So, let's say you are a chronic worrier.  You find that you wake up worrying about different things.  In Schwartz's model, you first relabel it as "my worrying brain or my anxious brain."  This helps place some distance between the thought and reality; you can begin to think, maybe I do not  need to follow my anxious, worrying brain.  Then you refocus to a new and positive thought, or you change and do a positive activity.  I often have people think about a very supportive, positive interaction with someone important in their lives.  That way, the negative, worrying thought is being replaced by a more positive one.  This does two things.  The first is that you are not continually stimulating the worrying pathway and second you are building and reinforcing  the more positive pathway.  You must do this over and over and over should literally become a practice.  Over time, the pathways should shift.  When you think of something/someone positive or do an activity that you enjoy, it stimulates dopamine which helps to solidify the new pathway! 

So, adopting a positive attitude or thought is actually good for your health? What else can we be doing as we mature and age to keep those grey cells in top condition? 

The most important thing to be doing as we age is to keep stimulating those brain cells.  There is clear evidence that staying engaged in mental activities like reading and learning and communicating with others keeps the brain cells alive and strong.  Not sure if I mentioned it in one of the last questions, but I think it is even more important to have some brain maintenance program ongoing.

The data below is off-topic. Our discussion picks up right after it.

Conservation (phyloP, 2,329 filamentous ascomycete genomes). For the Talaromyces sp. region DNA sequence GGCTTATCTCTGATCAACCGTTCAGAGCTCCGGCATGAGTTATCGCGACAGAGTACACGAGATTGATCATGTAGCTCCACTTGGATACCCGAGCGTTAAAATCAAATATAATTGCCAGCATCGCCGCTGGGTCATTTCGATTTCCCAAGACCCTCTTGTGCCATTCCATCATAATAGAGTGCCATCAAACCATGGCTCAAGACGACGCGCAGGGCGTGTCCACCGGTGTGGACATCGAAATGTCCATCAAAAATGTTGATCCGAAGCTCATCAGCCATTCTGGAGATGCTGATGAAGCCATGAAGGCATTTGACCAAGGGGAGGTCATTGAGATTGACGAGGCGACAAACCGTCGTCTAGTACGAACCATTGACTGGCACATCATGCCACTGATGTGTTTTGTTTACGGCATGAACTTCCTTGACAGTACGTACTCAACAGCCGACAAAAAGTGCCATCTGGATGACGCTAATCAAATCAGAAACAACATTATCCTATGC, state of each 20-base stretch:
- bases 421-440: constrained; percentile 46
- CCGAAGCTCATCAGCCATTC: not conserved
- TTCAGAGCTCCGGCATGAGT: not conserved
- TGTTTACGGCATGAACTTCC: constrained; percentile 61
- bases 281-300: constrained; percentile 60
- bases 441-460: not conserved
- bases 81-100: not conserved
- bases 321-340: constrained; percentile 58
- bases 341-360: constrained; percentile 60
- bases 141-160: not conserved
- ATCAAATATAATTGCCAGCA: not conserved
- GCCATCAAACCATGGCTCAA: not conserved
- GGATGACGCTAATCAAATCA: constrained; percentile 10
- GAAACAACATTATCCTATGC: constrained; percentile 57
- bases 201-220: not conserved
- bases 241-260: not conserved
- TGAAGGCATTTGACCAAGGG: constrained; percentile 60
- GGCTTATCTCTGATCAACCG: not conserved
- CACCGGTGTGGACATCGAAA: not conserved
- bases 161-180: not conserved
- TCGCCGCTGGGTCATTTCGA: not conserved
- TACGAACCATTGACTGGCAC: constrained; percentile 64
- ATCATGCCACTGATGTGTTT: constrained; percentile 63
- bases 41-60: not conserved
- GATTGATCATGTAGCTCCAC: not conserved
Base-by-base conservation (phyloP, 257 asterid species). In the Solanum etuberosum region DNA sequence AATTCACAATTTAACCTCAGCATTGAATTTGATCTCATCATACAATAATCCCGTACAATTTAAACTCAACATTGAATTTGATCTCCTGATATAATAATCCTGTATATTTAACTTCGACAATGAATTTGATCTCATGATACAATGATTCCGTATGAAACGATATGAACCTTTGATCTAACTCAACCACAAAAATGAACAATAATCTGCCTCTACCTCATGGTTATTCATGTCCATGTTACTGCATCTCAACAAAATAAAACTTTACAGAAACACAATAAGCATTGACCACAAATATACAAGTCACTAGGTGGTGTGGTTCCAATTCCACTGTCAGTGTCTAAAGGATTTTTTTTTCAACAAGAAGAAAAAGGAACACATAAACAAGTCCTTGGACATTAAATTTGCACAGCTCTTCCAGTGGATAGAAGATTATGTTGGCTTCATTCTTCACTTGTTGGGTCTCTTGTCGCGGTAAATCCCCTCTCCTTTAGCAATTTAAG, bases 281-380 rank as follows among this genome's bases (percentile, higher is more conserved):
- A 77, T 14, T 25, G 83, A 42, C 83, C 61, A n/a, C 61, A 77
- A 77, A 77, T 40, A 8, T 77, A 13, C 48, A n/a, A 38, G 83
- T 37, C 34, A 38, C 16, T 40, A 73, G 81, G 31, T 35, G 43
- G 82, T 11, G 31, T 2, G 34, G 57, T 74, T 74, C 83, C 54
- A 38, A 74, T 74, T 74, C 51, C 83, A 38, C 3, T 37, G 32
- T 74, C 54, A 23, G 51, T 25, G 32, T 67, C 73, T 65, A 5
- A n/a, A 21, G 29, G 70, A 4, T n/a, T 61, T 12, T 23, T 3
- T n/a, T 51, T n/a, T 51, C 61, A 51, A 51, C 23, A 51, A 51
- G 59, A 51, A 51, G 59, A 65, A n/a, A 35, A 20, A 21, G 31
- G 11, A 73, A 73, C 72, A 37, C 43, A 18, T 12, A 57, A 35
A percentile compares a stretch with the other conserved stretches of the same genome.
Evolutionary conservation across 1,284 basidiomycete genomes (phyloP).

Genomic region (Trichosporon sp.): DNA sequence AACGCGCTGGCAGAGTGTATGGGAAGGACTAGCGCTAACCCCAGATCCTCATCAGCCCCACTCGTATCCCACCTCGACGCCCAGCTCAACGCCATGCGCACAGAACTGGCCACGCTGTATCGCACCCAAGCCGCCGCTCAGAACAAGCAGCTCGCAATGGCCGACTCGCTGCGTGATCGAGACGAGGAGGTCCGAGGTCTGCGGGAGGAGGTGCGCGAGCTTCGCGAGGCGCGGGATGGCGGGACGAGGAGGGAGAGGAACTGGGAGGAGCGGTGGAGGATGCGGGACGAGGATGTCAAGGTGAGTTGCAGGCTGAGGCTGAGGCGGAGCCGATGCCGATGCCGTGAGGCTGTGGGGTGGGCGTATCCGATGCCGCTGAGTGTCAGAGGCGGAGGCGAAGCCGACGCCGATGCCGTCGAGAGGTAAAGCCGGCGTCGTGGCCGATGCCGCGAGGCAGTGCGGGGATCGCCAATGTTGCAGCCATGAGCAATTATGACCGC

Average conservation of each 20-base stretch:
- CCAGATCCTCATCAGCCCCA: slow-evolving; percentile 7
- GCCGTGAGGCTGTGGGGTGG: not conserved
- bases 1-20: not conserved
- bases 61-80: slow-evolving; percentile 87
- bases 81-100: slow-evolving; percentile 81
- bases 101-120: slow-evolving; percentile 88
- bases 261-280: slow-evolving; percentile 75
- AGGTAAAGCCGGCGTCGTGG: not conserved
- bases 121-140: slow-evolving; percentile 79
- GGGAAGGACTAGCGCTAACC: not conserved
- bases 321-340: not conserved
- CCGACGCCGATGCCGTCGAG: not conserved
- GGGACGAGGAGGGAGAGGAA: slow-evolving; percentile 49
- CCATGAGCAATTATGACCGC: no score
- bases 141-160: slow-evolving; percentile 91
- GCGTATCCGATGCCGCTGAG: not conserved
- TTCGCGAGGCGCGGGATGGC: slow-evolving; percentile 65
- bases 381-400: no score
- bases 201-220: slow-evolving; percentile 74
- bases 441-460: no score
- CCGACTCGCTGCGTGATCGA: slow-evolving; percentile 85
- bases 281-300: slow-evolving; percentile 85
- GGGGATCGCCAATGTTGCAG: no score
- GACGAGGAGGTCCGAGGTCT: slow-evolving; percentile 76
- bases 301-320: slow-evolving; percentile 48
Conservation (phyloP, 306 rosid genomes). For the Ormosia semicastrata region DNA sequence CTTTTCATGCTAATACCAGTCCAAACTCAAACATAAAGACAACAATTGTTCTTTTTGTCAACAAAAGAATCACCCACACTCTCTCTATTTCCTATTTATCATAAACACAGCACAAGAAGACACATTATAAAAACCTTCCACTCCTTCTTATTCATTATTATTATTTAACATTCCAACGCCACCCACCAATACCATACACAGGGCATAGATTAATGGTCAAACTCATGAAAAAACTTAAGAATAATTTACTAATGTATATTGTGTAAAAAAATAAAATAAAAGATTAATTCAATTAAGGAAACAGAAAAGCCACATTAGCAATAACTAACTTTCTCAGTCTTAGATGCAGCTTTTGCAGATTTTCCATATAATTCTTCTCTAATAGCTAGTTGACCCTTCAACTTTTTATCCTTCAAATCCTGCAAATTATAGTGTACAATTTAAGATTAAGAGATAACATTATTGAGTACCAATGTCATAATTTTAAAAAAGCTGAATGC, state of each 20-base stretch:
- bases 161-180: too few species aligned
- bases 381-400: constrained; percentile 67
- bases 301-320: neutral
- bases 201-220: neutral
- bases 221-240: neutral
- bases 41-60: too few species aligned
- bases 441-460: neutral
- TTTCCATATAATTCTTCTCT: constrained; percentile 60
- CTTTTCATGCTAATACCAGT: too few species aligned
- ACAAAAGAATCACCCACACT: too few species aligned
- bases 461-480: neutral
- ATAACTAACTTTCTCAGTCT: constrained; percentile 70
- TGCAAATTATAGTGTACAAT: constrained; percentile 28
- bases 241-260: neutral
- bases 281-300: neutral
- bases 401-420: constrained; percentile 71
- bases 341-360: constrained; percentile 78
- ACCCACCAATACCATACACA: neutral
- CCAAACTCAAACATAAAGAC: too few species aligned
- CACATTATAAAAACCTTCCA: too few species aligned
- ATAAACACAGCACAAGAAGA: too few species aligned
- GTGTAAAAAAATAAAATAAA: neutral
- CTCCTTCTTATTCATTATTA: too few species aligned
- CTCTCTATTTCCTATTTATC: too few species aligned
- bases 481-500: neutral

It is important to remember that not only does exercise keep your body fit, but it contributes to keeping your brain flexible and adaptable.  One of the issues, particularly with advanced aging, is a sense of isolation as friends and family may be dying.  I think people need to be able to maintain community and connections, opportunities to interact.  The physiology of healthy relationship contributes to building a brain that is continuing to grow.    

Do you recommend any "brain maintenance programs" in particular? What should we be looking for? 

In terms of brain maintenance programs, there is not any "one" that I recommend.  I think each program should  be individualized.  That being said...there are a few musts that I recommend to folks: 

1.  The best thing for  a stable brain is stable relationships....that would mean healthy, supportive, mutual - the more the better. 

2.  Drink eight cups of water a day.  Remember, the signals in the brain are electrical and electricity travels most effectively in water (that is why you do not swim in the lightening).  A hydrated brain feels better. 

3.  Exercise - cardiovascular exercise at least three times a week for 20-30 minutes stimulates brain-derived neurotrophic factor as well as a number of chemicals (opiods) that help us feel good and maintain brain structure and function. 

4.  Diet - what you put in your body for food is eventually what is used by your body to build neurotransmitters.  One particular good diet is the Zone diet that balances the intake of fats, carbohydrates and proteins throughout the day.  Those who have followed this diet often feel a remarkable amount of clarity and energy. 

5.  Brain exercises are being promoted - and for good reason.  The brain operates by the premise of "use it or lose it" - so, the more you work your "brain muscles" for memory and concentration, the stronger they will be.  There is one program - Lumosity that is online - I have tried this after losing a fair amount of memory both through surgical menopause and through chemotherapy.  I did these exercises daily for a couple of months and did feel real improvement in my memory.